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The outbreak of the coronavirus pandemic has changed the way people around the world work and live. The judiciaries of many countries were caught off guard and their litigation activities have now been in a state of paralysis for a long time. In contrast, litigation in China’s judiciary has been like grass waving in the wind, showing tenacity without collapse. The main reason for this distinction is China’s active implementation of online trials before the coronavirus outbreak. Upon this foundation, courts in China have been carrying out flexible, adaptative, extensive, and in-depth promotion of online trials across the country since the beginning of the pandemic. In just one year, China has accumulated valuable experience in conducting online trials.
Given the importance of online trials, the author of this commentary draws on his practical experience and research on this topic to discuss four new trends in the development of online trials in China. Then, the author examines the prospects of online trials in China by analyzing the trends that these trials will likely display in the post-pandemic era. The trajectory along which online trials in China are progressing will provide a valuable reference point during the world’s exploration of online dispute resolution methods.
New Trends in the Development of Online Trials in China
1. “Improving the Rules for Electronic Litigation” Has Been Identified as Part of the “Pilot Reform of the Separation of Complex and Simple Civil Procedures”
2. The Coronavirus Pandemic Has Accelerated the Development of Online Trials Across China
“[…] because of the need to prevent and control the pandemic, online litigation can be promoted in courts all over the country, and the types of cases covered are no longer limited to civil cases.”
3. Litigation Participants’ Acceptance of Online Trials Has Increased
“The […] survey results reflect that judges, lawyers, and parties generally support online litigation. This lays the foundation for having widespread recognition of a large-scale development of online litigation in China’s judiciary in the future.”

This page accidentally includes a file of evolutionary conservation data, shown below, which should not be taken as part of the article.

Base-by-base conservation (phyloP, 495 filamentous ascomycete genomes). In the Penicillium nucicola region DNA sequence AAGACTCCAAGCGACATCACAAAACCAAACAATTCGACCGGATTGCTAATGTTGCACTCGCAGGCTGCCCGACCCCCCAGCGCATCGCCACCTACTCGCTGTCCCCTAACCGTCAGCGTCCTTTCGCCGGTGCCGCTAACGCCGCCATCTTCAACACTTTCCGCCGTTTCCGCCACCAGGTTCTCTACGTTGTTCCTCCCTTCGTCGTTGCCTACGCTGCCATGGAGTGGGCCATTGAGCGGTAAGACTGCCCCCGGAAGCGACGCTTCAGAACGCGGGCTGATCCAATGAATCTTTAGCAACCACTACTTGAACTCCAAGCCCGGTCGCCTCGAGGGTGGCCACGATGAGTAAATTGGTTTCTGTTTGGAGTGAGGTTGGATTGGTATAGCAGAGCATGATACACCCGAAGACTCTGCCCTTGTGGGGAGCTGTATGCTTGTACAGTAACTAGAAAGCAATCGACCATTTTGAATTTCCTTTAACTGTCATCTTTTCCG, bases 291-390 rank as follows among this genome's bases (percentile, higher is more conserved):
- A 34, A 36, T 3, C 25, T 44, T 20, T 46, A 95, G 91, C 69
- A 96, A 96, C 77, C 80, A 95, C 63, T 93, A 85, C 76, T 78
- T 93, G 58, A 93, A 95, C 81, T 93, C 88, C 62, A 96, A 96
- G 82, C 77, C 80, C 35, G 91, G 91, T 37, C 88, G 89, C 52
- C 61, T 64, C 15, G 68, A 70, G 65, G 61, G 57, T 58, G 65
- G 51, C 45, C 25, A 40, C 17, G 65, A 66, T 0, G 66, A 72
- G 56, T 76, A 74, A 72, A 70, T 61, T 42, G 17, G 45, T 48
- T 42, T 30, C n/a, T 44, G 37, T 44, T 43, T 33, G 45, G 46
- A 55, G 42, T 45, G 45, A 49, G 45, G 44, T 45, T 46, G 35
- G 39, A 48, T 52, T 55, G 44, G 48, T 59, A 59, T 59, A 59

4. New Technologies and Online Trials Have Promoted Each Other’s Development
(1) The Use of “Mobile Mini Courts” and “Virtual Tribunals”
(2) The Exploration of the “Blockchains + Judiciary” Model
Future Prospects of Online Trials in China
1. Some Online Trials Will Advance While Others Will Recede in the Post-Pandemic Era
(1) Types of Courts
(2) Types of Cases
2. The “People-Oriented” Concept and the Concepts of Differentiation, Systematization, and Sharing Will be Strengthened in Online Trials
(1) The “People-Oriented” Concept
(2) The Concept of Differentiation
(3) The Concept of Systematization
(4) The Concept of Sharing
3. Internet Courts Will Continue Playing a Leading Role in Online Trials
“In light of these active developments, the special court status of these three Internet courts is expected to be consolidated and strengthened in the future, and their leading roles in online trials will continue.”
Appendix: Implementing Measures for the Pilot Reform of the Separation of Complex and Simple Civil Procedures
Ph.D. Candidate, Beijing Normal University
Former Judge, Chaoyang District People’s Court of Beijing Municipality
Mr. DONG Yiming recently served as a judge of the Chaoyang District People’s Court of Beijing Municipality. Since October 2018, he has been pursuing a Doctor of Civil and Commercial Law at the Law School of Beijing Normal University. Mr. Dong has extensive experiences in adjudicating civil cases and is currently dedicated to research on marriage and family law as well as on the theory and judicial practice of modern judicial systems. Mr. Dong has for a long time followed the development of China’s online dispute resolution mechanisms and has, on multiple occasions, been selected by the China Law Society as an expert reviewer to participate in the online review of outstanding court cases across the country.
* The citation of this Commentary is: DONG Yiming, Online Trials in China: New Development Trends and Future Prospects, 11 China Law Connect 1 (Dec. 2020), also available at Stanford Law School China Guiding Cases Project, Dec. 2020, http://cgc.law.stanford.edu/commentaries/clc-11-202012-33-dong-yiming. The original, Chinese version of this Commentary was edited by Dr. Mei Gechlik. The English version was prepared by Lisha Huang, Qi Lei, Haiyun Zhang, and David Wei Zhao, and was finalized by Cami Elyse Katz, Jennifer Ingram, Nathan Harpainter, and Dr. Mei Gechlik. The information and views set out in this Commentary are the responsibility of the author and do not necessarily reflect the work or views of the China Guiding Cases Project.